As November opens people begin to think of the holiday season and the upcoming cold weather, but one important detail shouldn’t be overlooked for our nation’s seniors— Medicare enrollment has begun again. From October 15th to December 7th, seniors across New York State will have the opportunity to change service plans and providers. Don’t put off any necessary changes! Make sure you understand the coverage changes when looking into a new plan. As HHS Secretary Kathleen Sebelius said in a recent press release, “The Affordable Care Act is helping to keep Medicare strong and affordable,” People with Medicare are seeing higher quality benefits, better health care choices, and lower costs.” The key to Secretary Sebelius’ statement is that any changes to your plan should be for the better! If you aren’t sure, you can contact Medicare at (800) 633-4227 for the most up-to-date information. Healthcare is an essential part of our lives, and I will continue to fight for comprehensive health care for ALL Americans, as my predecessors have fought for comprehensive care for our seniors- Medicare.
Posted by on October 14, 2011
Yesterday the Republican majority in the House decided that the best use of taxpayers time and resources would not be on jobs legislation, financial reform, or addressing the deficit, but rather best spent on attacking women’s healthcare. H.R. 358 is so egregious, that it will literally prevent women from spending private money on private health insurance. The passage of this bill is further proof that Republicans clearly seek to distract America from the fact that in the entire 112th session of the House of Representatives, the majority has produced no jobs bill. The fact that Republicans continue to ignore the fact that the Hyde Amendment does not allow federal dollars go to abortions, illustrates that this bill was merely for political showmanship. With a 9.1% unemployment rate, and protestors moving from Wall Street to Brooklyn, and across the country, I find it preposterous to waste time and money on grandstanding. I ask my fellow Members of Congress to concentrate on job creation and economic security, rather than political theater.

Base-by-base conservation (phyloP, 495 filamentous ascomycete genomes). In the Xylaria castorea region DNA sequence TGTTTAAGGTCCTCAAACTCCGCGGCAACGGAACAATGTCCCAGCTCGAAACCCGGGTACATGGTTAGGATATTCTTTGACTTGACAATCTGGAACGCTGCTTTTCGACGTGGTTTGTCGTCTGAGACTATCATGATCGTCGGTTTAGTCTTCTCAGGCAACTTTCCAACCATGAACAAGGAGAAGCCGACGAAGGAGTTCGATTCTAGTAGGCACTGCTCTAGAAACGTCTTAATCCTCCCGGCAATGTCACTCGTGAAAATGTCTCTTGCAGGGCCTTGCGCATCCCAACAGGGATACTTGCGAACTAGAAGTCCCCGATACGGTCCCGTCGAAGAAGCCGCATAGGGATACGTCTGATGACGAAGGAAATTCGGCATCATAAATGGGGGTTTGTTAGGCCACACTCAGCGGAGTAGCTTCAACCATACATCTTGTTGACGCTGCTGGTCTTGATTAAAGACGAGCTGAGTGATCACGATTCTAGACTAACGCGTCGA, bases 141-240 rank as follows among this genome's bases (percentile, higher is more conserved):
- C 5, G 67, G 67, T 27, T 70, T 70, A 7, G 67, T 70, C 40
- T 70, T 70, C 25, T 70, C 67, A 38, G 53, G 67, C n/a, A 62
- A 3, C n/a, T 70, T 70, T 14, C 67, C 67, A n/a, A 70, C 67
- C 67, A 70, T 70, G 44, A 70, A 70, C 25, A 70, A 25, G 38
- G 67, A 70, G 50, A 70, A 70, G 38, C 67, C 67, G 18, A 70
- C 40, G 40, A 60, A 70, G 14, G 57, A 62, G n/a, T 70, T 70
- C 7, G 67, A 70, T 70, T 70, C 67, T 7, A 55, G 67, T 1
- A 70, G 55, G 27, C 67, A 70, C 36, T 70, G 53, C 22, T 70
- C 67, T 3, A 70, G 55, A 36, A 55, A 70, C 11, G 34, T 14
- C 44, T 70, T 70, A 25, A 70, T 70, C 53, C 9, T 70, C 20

Posted by on October 07, 2011